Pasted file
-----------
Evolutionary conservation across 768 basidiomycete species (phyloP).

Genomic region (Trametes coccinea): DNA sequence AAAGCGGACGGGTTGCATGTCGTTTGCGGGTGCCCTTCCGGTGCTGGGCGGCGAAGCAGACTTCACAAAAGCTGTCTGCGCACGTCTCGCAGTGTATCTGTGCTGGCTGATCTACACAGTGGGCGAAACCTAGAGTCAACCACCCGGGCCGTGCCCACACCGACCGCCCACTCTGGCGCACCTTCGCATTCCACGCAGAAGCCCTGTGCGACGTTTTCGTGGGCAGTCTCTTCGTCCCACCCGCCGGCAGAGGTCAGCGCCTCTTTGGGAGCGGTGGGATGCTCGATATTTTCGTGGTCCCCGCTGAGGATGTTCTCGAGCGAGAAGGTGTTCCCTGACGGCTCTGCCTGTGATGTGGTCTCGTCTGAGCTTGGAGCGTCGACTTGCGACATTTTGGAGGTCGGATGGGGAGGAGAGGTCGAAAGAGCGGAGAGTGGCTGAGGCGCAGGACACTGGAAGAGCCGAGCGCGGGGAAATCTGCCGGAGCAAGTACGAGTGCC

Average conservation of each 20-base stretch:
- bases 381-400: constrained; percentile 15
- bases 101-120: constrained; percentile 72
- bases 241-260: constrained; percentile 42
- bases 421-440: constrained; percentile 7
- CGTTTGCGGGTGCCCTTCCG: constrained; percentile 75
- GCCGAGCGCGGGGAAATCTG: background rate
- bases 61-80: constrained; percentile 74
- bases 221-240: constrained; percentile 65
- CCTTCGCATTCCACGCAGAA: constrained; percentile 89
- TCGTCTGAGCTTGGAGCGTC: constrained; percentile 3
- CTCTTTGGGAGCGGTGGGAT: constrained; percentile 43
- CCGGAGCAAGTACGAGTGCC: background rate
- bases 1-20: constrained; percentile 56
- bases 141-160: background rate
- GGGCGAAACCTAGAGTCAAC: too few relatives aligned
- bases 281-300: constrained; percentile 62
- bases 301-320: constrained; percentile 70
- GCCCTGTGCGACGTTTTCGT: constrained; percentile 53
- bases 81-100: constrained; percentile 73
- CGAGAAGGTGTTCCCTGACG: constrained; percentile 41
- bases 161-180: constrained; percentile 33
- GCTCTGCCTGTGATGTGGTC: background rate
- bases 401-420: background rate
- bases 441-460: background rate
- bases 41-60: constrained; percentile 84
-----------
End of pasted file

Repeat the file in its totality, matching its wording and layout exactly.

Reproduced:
Evolutionary conservation across 768 basidiomycete species (phyloP).

Genomic region (Trametes coccinea): DNA sequence AAAGCGGACGGGTTGCATGTCGTTTGCGGGTGCCCTTCCGGTGCTGGGCGGCGAAGCAGACTTCACAAAAGCTGTCTGCGCACGTCTCGCAGTGTATCTGTGCTGGCTGATCTACACAGTGGGCGAAACCTAGAGTCAACCACCCGGGCCGTGCCCACACCGACCGCCCACTCTGGCGCACCTTCGCATTCCACGCAGAAGCCCTGTGCGACGTTTTCGTGGGCAGTCTCTTCGTCCCACCCGCCGGCAGAGGTCAGCGCCTCTTTGGGAGCGGTGGGATGCTCGATATTTTCGTGGTCCCCGCTGAGGATGTTCTCGAGCGAGAAGGTGTTCCCTGACGGCTCTGCCTGTGATGTGGTCTCGTCTGAGCTTGGAGCGTCGACTTGCGACATTTTGGAGGTCGGATGGGGAGGAGAGGTCGAAAGAGCGGAGAGTGGCTGAGGCGCAGGACACTGGAAGAGCCGAGCGCGGGGAAATCTGCCGGAGCAAGTACGAGTGCC

Average conservation of each 20-base stretch:
- bases 381-400: constrained; percentile 15
- bases 101-120: constrained; percentile 72
- bases 241-260: constrained; percentile 42
- bases 421-440: constrained; percentile 7
- CGTTTGCGGGTGCCCTTCCG: constrained; percentile 75
- GCCGAGCGCGGGGAAATCTG: background rate
- bases 61-80: constrained; percentile 74
- bases 221-240: constrained; percentile 65
- CCTTCGCATTCCACGCAGAA: constrained; percentile 89
- TCGTCTGAGCTTGGAGCGTC: constrained; percentile 3
- CTCTTTGGGAGCGGTGGGAT: constrained; percentile 43
- CCGGAGCAAGTACGAGTGCC: background rate
- bases 1-20: constrained; percentile 56
- bases 141-160: background rate
- GGGCGAAACCTAGAGTCAAC: too few relatives aligned
- bases 281-300: constrained; percentile 62
- bases 301-320: constrained; percentile 70
- GCCCTGTGCGACGTTTTCGT: constrained; percentile 53
- bases 81-100: constrained; percentile 73
- CGAGAAGGTGTTCCCTGACG: constrained; percentile 41
- bases 161-180: constrained; percentile 33
- GCTCTGCCTGTGATGTGGTC: background rate
- bases 401-420: background rate
- bases 441-460: background rate
- bases 41-60: constrained; percentile 84